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World leaders commit to halting deforestation by 2030

The first major deal of COP26 has been made, with over one hundred world leaders pledging to halt and reverse deforestation within the next decade.

It’s all about the green – and no, I’m not talking money.

We know trees – rainforests in particular – are important to keep our planet’s ecosystem in balance. They provide us with air to breathe, eliminate toxins from the atmosphere, and absorb CO2 down into their roots, storing it within the surrounding soil.

Widespread foliage is essential for human and animal life, but large-scale deforestation has been devastating for indigenous communities that depend on them for their livelihoods, as well as for overall biodiversity.

At this year’s climate summit, world leaders have pledged to turn it all around.


Why does deforestation take place?

Halting deforestation will not be easy and it will inevitably result in serious changes in the way we eat, even for those of us who are vegetarian or vegan.

This is because rainforests such as the Democratic Republic of Congo and Brazil’s Amazon have primarily been cleared to make room for agriculture and animal farming.

Soybeans, cocoa, and palm oil are a few crops that sit in abundance on the edge of what remains of these rainforests.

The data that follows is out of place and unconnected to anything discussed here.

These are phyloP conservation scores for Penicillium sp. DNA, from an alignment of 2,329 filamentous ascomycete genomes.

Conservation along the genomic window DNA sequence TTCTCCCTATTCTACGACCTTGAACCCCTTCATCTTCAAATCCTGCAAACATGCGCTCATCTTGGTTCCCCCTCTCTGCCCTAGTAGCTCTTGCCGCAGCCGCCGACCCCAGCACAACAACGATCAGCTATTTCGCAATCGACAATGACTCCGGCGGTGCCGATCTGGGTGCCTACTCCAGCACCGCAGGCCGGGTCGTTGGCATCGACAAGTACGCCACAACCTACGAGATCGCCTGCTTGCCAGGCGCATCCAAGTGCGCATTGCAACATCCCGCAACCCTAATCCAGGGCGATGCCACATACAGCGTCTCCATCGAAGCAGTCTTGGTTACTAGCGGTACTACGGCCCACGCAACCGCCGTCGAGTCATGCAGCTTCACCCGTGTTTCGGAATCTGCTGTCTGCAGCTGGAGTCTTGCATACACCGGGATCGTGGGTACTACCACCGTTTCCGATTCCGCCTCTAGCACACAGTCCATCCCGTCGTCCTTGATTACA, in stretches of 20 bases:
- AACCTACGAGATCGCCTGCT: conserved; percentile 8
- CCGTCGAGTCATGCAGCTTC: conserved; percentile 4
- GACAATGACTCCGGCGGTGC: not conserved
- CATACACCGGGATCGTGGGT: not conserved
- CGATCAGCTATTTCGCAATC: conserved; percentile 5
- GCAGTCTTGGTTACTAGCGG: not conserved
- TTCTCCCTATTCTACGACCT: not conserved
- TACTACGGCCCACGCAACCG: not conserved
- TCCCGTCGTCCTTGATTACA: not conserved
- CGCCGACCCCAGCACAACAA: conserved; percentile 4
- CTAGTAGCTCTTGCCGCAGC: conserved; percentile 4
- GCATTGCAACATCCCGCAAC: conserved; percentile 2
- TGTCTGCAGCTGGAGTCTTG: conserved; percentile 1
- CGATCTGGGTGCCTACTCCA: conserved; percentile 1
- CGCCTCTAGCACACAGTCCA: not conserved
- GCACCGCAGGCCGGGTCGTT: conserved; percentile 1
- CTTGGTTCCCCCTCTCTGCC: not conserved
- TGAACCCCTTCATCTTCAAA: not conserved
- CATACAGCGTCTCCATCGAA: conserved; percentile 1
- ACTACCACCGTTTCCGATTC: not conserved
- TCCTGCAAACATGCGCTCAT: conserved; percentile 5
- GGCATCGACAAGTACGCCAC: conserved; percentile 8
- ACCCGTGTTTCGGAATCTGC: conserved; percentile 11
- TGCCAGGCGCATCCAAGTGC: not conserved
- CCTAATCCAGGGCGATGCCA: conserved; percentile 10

Essential for producing tofu, non-dairy milk, edamame, nut butters, vegetable oils, beauty products and more, these versatile ingredients can probably be found somewhere in your home right now.

But most of all, trees are being cleared to make way for industrial farmed cattle and their feed. At least 45 million hectares (450,000km) of the Amazon rainforest has been transformed into cattle pasture.

So what have world leaders promised at COP26?

A mammoth total of £14bn in public and private funds have been pledged towards stopping deforestation activities, with £1.1bn going towards protecting the world’s second largest rainforest along the Congo Basin.

A further portion of the funding will be sent to developing countries to restore damaged land, help protect against wildfires, and to support indigenous communities who rely on their natural surroundings for survival.

On top of this, 28 countries have committed to remove deforestation processes from global supply chain of food. This will mean more sustainably produced foods,

And finally, over 30 of the largest financial conglomerates – including Aviva, Schroders, and Axa – have promised to end their investment activities linked in deforestation.

Can money alone solve the problem?

Well, the executive director of Greenpeace, John Sauven, thinks not.

‘Without tackling the drivers of destruction it’s like whistling in the wind to think cash alone will work,’ he said.

He pointed out the main driver of deforestation directly, saying: ‘The industrial meat industry, like its counterpart in the fossil fuel sector, needs to come to an end. Every climate scientist is saying we need to eat less meat. We won’t save the forests until politicians stop ignoring that message.’

Indeed, cohesion amogst100 leaders on the very first day of the summit is a great way to get started.  But critics have already pointed out that getting to the root of the problem (pun intended, sorry) and a legislation will be needed to end and reverse deforestation by the 2030 target.

Bet you’ve noticed a theme emerging around this year’s COP, eh? More policy less promises, please!